A literary monster movie
Category: Beowulf & Grendel News | Posted by: admin
Article Date: September 17, 2005 | Publication: The Halifax Daily News (Nova Scotia) | Author: Smulders, Marilyn
Even though it's been around for centuries, there are remarkably few film adaptations of the epic Anglo-Saxon poem Beowulf. Committed to sheepskin 1,000 years ago after generations of campfire recountings, Beowulf tells the story of a great Norse warrior who slays the monster Grendel that has been terrorizing the neighbouring kingdom.
There have been attempts, including Christopher Lambert's Beowulf, set in the post-apocalyptic future, and The 13th Warrior, Antonio Banderas's riff on the Beowulf legend.
Apparently, Forrest Gump director Robert Zemeckis has a Beowulf adaptation in the works, too - a big-budget film that will use the same kind of performance-capture animation he used to make The Polar Express.
It's hard to think of anything that could rival Canadian director Sturla Gunnarsson's fascinating Beowulf & Grendel, filmed last fall in Iceland. It screens tonight at 7 p.m. as the Atlantic Film Festival's international gala at the Oxford. Gunnarsson will sit down with journalist Laurie Brown for the Academy Lunch tomorrow at 12:30 p.m. at the Delta Halifax.
"The appeal for me is that it's just such a great yarn. It's our oldest story in the English language and has tremendous bones," says Gunnarsson, whose film, Rare Birds, opened the Atlantic Film Festival three years ago and captured the People's Choice Award.
"The basic story is the prototype of Western and the hero quest. It swims out of the same gene pool as Lord of the Rings. After all, J.R.R. Tolkien was a Beowulf scholar and spoke Icelandic."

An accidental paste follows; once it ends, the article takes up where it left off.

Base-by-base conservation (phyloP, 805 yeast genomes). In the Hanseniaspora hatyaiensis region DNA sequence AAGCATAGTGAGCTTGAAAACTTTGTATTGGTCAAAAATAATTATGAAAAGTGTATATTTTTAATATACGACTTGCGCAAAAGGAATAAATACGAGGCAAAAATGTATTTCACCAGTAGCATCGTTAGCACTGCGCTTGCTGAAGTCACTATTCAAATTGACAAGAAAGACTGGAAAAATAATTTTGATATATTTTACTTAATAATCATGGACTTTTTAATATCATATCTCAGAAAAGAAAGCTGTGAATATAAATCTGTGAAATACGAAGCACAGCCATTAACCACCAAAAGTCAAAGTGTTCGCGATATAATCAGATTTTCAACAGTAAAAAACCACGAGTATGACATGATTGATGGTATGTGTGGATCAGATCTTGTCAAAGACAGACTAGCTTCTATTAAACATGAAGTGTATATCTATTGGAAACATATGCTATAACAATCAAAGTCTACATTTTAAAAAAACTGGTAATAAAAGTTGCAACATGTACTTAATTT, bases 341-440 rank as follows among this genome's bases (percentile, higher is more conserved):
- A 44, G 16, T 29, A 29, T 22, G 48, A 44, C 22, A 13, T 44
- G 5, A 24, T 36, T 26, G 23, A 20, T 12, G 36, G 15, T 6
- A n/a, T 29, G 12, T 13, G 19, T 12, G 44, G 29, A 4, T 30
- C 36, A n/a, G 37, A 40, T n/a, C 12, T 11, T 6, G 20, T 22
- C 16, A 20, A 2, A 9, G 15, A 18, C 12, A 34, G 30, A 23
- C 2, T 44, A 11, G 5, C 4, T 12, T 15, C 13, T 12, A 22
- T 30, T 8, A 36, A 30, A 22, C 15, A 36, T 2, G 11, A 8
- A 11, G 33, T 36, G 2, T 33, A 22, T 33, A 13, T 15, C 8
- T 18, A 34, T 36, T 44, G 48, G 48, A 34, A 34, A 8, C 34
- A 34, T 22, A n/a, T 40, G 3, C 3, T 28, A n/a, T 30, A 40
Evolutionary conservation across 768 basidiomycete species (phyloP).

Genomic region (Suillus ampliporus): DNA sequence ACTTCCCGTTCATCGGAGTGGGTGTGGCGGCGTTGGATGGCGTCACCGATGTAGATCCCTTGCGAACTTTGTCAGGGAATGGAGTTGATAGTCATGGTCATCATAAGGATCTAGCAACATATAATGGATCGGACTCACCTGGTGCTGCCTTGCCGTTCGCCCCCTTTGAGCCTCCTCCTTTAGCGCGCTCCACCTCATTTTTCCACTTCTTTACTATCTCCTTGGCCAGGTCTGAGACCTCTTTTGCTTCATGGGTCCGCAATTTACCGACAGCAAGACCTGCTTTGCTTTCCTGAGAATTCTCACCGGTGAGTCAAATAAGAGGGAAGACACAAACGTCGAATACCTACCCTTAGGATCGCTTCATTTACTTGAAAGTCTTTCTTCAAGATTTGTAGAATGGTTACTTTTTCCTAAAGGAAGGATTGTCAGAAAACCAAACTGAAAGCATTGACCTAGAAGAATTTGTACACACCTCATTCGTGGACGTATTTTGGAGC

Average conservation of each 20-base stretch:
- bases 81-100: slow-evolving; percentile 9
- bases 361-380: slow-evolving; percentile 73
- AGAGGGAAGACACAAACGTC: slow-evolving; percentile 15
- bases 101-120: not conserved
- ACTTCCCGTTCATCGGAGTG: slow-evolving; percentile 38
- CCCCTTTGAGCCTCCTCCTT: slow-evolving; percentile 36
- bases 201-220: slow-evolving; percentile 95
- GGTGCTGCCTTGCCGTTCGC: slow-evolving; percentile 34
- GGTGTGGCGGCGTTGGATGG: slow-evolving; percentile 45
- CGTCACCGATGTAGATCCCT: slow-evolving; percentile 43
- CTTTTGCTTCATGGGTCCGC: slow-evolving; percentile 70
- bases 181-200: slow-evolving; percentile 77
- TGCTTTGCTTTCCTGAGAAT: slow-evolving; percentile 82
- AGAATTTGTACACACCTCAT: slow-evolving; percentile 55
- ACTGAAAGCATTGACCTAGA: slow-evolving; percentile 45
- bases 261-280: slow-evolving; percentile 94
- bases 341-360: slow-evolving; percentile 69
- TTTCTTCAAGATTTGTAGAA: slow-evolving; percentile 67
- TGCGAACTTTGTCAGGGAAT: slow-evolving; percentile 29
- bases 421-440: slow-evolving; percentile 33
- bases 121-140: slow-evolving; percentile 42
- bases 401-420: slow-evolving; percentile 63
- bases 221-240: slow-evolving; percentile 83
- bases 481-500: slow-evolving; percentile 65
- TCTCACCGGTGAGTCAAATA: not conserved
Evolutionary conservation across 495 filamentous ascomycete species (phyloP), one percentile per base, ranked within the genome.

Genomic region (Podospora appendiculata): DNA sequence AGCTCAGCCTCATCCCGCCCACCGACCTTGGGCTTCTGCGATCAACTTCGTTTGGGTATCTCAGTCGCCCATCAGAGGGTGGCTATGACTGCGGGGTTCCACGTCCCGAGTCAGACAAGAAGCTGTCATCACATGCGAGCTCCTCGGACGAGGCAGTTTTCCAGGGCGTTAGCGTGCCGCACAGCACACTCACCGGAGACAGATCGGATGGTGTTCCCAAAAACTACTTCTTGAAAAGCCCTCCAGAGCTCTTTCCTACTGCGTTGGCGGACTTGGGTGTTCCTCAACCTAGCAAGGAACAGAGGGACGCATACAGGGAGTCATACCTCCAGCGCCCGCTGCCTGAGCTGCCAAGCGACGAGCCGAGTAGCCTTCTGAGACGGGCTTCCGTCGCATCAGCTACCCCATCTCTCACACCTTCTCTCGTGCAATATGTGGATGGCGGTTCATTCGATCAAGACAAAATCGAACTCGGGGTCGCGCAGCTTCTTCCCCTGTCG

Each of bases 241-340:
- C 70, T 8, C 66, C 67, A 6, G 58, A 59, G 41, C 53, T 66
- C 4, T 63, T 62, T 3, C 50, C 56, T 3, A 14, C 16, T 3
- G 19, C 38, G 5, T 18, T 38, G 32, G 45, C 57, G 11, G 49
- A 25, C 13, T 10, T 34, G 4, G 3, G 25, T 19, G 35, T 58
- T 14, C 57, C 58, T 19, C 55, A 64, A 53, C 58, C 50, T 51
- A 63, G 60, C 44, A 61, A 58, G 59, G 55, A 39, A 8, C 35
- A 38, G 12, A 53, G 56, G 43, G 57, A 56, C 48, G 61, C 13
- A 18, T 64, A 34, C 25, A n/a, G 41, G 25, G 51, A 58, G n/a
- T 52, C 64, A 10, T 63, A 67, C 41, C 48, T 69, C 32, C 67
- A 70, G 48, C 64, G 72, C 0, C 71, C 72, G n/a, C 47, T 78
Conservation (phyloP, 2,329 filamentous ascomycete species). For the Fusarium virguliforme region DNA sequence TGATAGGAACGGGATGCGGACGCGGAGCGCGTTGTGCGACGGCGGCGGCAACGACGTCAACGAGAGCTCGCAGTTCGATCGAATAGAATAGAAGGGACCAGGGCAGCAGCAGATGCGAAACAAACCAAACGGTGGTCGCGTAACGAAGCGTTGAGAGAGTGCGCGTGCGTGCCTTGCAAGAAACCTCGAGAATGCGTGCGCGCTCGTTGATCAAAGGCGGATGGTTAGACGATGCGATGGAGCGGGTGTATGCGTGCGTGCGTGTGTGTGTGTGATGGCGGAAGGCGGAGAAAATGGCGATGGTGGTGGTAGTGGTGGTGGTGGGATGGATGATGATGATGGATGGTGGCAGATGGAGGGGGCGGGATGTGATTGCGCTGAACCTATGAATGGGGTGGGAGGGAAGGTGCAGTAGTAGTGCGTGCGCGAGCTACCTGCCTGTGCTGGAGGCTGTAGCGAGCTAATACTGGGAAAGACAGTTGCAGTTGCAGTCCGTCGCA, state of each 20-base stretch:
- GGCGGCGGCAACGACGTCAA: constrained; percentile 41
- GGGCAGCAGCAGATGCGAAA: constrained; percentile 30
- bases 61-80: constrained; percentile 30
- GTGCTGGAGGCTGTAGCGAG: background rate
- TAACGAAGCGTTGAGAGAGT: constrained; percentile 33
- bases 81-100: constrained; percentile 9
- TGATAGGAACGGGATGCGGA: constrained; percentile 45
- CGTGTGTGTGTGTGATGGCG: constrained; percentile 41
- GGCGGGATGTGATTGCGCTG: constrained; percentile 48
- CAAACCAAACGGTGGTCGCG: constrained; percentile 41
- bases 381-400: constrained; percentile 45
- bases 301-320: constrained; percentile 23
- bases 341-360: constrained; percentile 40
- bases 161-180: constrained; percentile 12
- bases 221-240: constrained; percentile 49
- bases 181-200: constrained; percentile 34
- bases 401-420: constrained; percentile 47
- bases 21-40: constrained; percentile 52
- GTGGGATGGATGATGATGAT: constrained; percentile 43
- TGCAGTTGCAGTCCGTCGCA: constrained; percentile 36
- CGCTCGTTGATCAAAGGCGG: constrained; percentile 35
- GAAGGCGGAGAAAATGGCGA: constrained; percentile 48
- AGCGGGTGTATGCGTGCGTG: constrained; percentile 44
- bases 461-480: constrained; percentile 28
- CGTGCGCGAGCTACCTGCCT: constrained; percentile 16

Beowulf & Grendel stars hunky Scottish actor Gerard Butler, seen recently as the Phantom in The Phantom of the Opera. He plays the tortured hero whose moral resolve crumbles when he discovers Grendel is not a mythic monster, but a son seeking vengeance for his father's murder.
In an interview for the film Dear Frankie earlier this year, Butler was eager to talk about Beowulf & Grendel instead: "My last two days, I was working in essentially zero degrees (Celsius) soaking wet for two nights. I was in the Icelandic Sea. I was filming on glacial rivers, on top of glaciers ...
"One day, eight car windows were put in by flying rocks from the wind, and our base camp was blown away five times. It was insane. There was one scene where four actors were blown three feet off their marks in one gust of wind."
Butler wasn't exaggerating. The Icelandic-born Gunnarsson says Beowulf & Grendel was filmed under trying conditions - "extreme temperatures, horizontal rain, 160-kilometre winds - and that was just one day," he says with a laugh. But he adds the inhospitable environment, not to mention its breathtaking beauty, was integral to the authentic look and feel of the film.
"You could never create a look like that. And it was fabulous for the actors - like having an unwritten character in every scene, the weather. It forced them to be spontaneous and open.
"And it helped us understand the universe these guys lived in - how it shaped their rugged characters and weird senses of humour."
Today at the film fest
- Beowulf & Grendel: Gerard Butler sure looks fine in chain mail. Tonight, 7 p.m. at the Oxford.
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